The fundamentals of EMV in the US

Improving security, reducing fraud and enabling cardholders to use their cards abroad with much more convenience – EMV cards are in the US to stay.

What is EMV?

Simply put, EMV is a security standard for payment cards and mobile card payments. Named for its founders, Europay, MasterCard, and Visa, EMV defines a set of security standards for credit and debit card transactions that can be used for NFC mobile payments, too. Commonly referred to as “EMV cards,” or “EMV credit cards,” these cards use a smart chip instead of a magnetic stripe to hold the data that is required to process a transaction.

A smart chip has the power of a small computer, allowing it to run applications that can perform advanced authentication. The chip’s processing power, along with its capacity to store more information than a magnetic stripe, means that EMV cards can hold encrypted data, perform cryptography, and generate a unique code that is assigned to each transaction. This code is key to fighting fraud because it must be generated by the chip and cannot be used for more than one transaction.

It’s virtually impossible to make a counterfeit EMV card because the chip is extremely difficult to tamper with or clone, which has resulted in reduced counterfeit fraud wherever EMV has been implemented.

EMV comes in many different forms, to let you match your costumers’ needs:

  • Contact EMV cards
  • Contactless EMV cards
  • Mobile EMV
  • Wearable EMV


Why EMV?

The main reason why issuers, payment networks and merchants across the United States are migrating to EMV technology is the significant fraud reduction. Additional benefits include more convenience abroad for cardholders, and paving the way for other forms of digital payment.

Reduced fraud

When many countries in the world shifted to EMV, the US became an easy target for fraudsters. Between 2004 and 2010, fraud using US-issued bank credit cards rose 70%. And in 2012 credit card losses in the United States totaled $5.33 billion, an increase of 14.5% from 2011.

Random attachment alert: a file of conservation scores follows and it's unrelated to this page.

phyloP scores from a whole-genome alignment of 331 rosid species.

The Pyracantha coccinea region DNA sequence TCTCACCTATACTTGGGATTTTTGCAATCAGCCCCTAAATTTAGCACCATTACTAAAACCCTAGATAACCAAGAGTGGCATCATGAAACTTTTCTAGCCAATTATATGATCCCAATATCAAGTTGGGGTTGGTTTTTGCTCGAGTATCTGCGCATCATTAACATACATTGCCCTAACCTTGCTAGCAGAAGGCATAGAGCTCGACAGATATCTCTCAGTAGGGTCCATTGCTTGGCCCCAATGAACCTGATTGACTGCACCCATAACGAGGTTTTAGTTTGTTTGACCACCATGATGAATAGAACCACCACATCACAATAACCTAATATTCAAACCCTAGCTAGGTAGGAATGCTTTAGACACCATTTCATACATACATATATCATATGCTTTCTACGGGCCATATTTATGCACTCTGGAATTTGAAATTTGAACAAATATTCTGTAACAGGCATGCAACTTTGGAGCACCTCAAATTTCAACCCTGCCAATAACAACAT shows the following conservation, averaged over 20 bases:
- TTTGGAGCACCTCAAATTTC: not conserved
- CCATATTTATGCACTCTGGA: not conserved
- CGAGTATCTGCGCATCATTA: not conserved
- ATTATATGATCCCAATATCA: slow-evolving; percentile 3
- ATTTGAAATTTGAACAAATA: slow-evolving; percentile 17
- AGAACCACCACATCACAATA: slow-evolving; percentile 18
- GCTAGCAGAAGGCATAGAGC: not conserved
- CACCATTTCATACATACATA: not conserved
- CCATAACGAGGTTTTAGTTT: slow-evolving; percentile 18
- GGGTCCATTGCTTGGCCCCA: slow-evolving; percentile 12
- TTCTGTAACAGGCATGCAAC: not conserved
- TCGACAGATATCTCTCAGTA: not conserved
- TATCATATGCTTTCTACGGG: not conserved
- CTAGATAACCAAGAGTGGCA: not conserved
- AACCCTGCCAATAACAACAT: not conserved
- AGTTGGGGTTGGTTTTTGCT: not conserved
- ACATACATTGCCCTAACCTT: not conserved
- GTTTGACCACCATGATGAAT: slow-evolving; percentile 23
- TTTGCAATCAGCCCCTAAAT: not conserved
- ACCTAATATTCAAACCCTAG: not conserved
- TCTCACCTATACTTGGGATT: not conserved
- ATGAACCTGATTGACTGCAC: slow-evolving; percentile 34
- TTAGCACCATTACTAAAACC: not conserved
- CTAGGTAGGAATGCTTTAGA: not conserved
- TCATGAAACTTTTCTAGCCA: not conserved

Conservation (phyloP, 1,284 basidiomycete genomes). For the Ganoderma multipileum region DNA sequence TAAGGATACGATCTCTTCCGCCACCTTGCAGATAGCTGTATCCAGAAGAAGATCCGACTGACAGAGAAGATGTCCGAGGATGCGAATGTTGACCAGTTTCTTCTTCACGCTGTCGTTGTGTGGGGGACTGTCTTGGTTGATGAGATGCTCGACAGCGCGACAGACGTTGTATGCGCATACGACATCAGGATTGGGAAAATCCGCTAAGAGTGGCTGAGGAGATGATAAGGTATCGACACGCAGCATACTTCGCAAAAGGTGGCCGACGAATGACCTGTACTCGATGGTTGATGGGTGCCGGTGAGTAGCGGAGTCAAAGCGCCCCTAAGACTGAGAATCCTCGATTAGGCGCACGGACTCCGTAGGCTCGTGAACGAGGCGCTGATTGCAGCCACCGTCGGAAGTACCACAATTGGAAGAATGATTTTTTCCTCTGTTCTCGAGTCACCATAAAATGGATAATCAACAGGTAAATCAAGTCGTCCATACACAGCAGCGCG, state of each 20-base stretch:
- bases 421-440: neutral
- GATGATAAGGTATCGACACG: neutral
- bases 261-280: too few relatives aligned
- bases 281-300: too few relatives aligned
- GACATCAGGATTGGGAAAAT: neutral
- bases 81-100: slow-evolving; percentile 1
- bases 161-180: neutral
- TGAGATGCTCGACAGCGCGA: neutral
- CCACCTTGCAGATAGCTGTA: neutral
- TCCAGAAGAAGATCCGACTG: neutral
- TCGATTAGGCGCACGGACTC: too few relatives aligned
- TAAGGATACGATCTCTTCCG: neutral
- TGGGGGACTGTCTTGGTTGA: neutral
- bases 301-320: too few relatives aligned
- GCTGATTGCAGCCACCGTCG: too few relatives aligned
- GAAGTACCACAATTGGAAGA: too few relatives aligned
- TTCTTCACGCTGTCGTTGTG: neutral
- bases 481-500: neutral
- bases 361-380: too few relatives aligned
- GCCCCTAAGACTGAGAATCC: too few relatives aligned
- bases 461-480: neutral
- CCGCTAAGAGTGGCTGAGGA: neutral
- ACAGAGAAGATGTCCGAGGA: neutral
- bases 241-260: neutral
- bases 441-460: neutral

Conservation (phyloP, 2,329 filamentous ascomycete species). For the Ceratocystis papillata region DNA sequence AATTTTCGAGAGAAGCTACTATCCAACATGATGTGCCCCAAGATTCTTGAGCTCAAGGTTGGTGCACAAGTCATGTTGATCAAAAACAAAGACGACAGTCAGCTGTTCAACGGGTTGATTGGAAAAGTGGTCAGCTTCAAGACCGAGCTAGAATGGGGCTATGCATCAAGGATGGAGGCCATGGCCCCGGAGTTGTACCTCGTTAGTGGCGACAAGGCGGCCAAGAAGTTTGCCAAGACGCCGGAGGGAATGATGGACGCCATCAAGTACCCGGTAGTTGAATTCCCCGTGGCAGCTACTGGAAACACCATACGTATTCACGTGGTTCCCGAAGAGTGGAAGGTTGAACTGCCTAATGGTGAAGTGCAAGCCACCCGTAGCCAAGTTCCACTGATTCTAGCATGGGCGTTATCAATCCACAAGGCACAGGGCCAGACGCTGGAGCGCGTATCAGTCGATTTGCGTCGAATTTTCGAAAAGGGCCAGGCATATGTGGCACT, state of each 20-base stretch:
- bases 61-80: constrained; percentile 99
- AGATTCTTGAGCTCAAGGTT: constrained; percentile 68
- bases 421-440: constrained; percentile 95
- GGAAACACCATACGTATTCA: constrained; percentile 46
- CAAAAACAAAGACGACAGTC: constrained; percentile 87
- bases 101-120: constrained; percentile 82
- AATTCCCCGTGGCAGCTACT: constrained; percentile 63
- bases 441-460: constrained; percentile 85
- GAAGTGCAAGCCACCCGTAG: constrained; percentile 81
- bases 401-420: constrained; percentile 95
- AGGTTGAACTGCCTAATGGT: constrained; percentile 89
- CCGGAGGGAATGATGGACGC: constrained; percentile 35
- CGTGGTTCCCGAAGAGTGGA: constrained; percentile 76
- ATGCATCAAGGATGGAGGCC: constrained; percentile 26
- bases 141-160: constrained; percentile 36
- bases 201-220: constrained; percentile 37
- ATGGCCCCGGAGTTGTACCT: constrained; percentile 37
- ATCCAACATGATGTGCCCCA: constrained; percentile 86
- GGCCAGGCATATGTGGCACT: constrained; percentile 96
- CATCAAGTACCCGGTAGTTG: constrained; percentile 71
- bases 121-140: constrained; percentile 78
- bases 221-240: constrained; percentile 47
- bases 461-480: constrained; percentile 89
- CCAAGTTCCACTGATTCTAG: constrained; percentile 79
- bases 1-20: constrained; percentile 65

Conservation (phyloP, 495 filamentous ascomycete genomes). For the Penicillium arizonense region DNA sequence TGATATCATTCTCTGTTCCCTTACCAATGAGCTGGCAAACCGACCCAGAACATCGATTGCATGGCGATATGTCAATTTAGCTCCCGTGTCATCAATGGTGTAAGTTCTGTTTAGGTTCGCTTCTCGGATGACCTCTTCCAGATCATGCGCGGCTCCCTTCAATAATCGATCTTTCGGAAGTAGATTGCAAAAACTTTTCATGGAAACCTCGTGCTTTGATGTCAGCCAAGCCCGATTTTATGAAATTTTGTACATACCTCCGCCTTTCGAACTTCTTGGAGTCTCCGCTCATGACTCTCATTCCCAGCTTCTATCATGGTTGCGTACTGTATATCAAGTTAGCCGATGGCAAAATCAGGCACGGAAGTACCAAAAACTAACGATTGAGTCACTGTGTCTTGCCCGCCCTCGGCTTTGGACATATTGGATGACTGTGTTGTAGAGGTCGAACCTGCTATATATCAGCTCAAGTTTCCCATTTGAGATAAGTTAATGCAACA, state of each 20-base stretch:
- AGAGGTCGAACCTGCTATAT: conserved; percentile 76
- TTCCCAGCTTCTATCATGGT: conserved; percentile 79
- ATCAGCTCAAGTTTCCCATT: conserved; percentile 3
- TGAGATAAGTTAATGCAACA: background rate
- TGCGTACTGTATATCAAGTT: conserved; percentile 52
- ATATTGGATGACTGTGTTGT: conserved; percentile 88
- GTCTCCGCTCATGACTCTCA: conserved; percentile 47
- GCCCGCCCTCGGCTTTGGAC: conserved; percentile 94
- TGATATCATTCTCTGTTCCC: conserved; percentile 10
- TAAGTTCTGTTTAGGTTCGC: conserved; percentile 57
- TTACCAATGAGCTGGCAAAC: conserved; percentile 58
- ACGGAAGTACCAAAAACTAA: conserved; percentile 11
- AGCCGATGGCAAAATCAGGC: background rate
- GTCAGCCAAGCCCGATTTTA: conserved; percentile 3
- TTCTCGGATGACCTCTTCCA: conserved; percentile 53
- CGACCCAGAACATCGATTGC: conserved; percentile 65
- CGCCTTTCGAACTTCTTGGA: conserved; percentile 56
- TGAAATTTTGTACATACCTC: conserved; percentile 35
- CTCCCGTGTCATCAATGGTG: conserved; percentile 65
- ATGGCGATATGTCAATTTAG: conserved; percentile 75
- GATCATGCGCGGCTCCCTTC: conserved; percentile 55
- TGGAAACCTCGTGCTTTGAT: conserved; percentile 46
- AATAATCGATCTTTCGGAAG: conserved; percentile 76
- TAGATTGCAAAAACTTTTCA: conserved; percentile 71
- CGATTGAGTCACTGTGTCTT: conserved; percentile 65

To reduce fraud, the US began its massive migration to EMV in 2014-2015, and as of today, more than 600 million EMV cards have been issued to US consumers.

And we’re seeing results already. According to Visa, we are already seeing a 43 percent reduction of counterfeit fraud at chip-enabled merchants.

​Convenience abroad

With market penetration of EMV technology growing around the world, in particular the nearly 100% coverage in portions of Europe and Canada, magnetic stripe technology has become more and more archaic.

Millions of US cardholders have been inconvenienced abroad over the last few years when carrying non-chip cards. Cashiers refused to take those cards, and gas pumps and ticket kiosks didn’t accept them at all.

Thanks to the new EMV cards, which are aligned with global standards, that is no longer the case. US-issued chip cards work in any EMV country in the world.

Pave the way for digital payment

Migrating to EMV also prepares the US market for other forms of digital payment – from mobile wallets, to wearables to further Internet of Things applications. All these innovative forms of payment rely on EMV, and it is only with the EMV infrastructure in place that it becomes possible to conduct secure contactless transactions.

What did the 2015 Fraud Liability Shift mean?

​​​All of the major card brands (Visa, MasterCard, American Express, and Discover) have shifted the liability for counterfeit card fraud losses, which used to be held largely by card issuers, to merchants and their acquirers unless both parties implement EMV. The new liability rules took effect on October 1, 2015.

For card issuers, this means that ​if a counterfeit charge occurs one of your EMV cards, liability may shift to the merchant or their acquirer, if the card wasn’t processed using the chip. ​Merchants who accept in-store payments may be liable for fraudulent transactions if an EMV card is presented but the merchant chooses to process the payment using the magnetic stripe instead. Merchants can prevent this by installing EMV-enabled terminals. Fortunately nearly all POS terminals sold today in the US are EMV-ready.

The intent of the liability shift was to accelerate the adoption of EMV in the US on both the issuing and merchant sides. To further motivate merchants to install EMV-capable payment systems, many card brands are offering additional incentives like PCI-DDS audit relief or reduced chargeback fees.

The ATM liability shift is set for October 2017, and automated fuel dispensers have until October 2020 to activate EMV.

How Do EMV Cards Work?

EMV cards do everything that magnetic stripe cards do, but more securely. The chip cards are used a little differently at the payment terminal than the magnetic stripe ones. Instead of swiping, a contact EMV card needs to be inserted into the terminal and remain there while the transaction is completed. Some cards require a PIN, and some require a signature.

Contactless EMV cards are even easier to use and deliver the fastest transactions. You simply tap the card on the payment terminal and you’re done. The transaction is complete.

​Mobile EMV uses the same tap-and-go go convenience as contactless cards, except that the secure data is stored on your smartphone, instead of on the card’s chip. These payments are just as secure as all EMV transactions, with the added convenience of a mobile wallet.

Sources: Federal Reserve, The Economist and Payment Forum

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